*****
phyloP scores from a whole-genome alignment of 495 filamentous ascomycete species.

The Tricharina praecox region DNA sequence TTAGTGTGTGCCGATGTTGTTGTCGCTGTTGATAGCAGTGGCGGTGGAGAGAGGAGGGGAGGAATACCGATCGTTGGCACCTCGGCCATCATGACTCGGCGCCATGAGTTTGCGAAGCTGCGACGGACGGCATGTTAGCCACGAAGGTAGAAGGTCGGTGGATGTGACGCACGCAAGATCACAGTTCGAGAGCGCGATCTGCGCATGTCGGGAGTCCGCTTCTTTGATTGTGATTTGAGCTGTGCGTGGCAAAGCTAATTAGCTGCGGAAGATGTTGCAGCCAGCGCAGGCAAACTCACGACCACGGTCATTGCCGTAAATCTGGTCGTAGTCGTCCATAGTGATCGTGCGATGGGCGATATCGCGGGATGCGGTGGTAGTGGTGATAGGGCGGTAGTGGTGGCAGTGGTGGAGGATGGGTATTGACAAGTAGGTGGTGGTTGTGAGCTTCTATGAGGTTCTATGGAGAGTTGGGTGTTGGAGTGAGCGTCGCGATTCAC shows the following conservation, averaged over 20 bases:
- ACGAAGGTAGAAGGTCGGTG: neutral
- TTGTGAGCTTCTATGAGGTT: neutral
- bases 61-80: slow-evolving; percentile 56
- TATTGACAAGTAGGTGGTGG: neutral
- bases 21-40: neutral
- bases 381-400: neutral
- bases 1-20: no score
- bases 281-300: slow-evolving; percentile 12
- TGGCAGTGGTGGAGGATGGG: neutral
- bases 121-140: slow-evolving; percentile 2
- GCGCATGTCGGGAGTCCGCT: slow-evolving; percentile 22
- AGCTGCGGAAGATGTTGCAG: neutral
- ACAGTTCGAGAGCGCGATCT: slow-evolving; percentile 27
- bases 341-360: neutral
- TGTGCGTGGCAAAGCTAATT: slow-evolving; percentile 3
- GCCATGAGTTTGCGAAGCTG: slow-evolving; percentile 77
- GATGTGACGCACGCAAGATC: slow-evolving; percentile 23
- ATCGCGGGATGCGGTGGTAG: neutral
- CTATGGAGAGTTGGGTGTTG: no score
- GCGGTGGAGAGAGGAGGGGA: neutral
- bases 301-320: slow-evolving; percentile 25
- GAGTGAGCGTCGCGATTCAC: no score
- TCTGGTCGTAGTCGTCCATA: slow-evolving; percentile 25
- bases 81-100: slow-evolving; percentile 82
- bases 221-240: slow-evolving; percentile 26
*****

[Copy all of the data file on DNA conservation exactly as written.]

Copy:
phyloP scores from a whole-genome alignment of 495 filamentous ascomycete species.

The Tricharina praecox region DNA sequence TTAGTGTGTGCCGATGTTGTTGTCGCTGTTGATAGCAGTGGCGGTGGAGAGAGGAGGGGAGGAATACCGATCGTTGGCACCTCGGCCATCATGACTCGGCGCCATGAGTTTGCGAAGCTGCGACGGACGGCATGTTAGCCACGAAGGTAGAAGGTCGGTGGATGTGACGCACGCAAGATCACAGTTCGAGAGCGCGATCTGCGCATGTCGGGAGTCCGCTTCTTTGATTGTGATTTGAGCTGTGCGTGGCAAAGCTAATTAGCTGCGGAAGATGTTGCAGCCAGCGCAGGCAAACTCACGACCACGGTCATTGCCGTAAATCTGGTCGTAGTCGTCCATAGTGATCGTGCGATGGGCGATATCGCGGGATGCGGTGGTAGTGGTGATAGGGCGGTAGTGGTGGCAGTGGTGGAGGATGGGTATTGACAAGTAGGTGGTGGTTGTGAGCTTCTATGAGGTTCTATGGAGAGTTGGGTGTTGGAGTGAGCGTCGCGATTCAC shows the following conservation, averaged over 20 bases:
- ACGAAGGTAGAAGGTCGGTG: neutral
- TTGTGAGCTTCTATGAGGTT: neutral
- bases 61-80: slow-evolving; percentile 56
- TATTGACAAGTAGGTGGTGG: neutral
- bases 21-40: neutral
- bases 381-400: neutral
- bases 1-20: no score
- bases 281-300: slow-evolving; percentile 12
- TGGCAGTGGTGGAGGATGGG: neutral
- bases 121-140: slow-evolving; percentile 2
- GCGCATGTCGGGAGTCCGCT: slow-evolving; percentile 22
- AGCTGCGGAAGATGTTGCAG: neutral
- ACAGTTCGAGAGCGCGATCT: slow-evolving; percentile 27
- bases 341-360: neutral
- TGTGCGTGGCAAAGCTAATT: slow-evolving; percentile 3
- GCCATGAGTTTGCGAAGCTG: slow-evolving; percentile 77
- GATGTGACGCACGCAAGATC: slow-evolving; percentile 23
- ATCGCGGGATGCGGTGGTAG: neutral
- CTATGGAGAGTTGGGTGTTG: no score
- GCGGTGGAGAGAGGAGGGGA: neutral
- bases 301-320: slow-evolving; percentile 25
- GAGTGAGCGTCGCGATTCAC: no score
- TCTGGTCGTAGTCGTCCATA: slow-evolving; percentile 25
- bases 81-100: slow-evolving; percentile 82
- bases 221-240: slow-evolving; percentile 26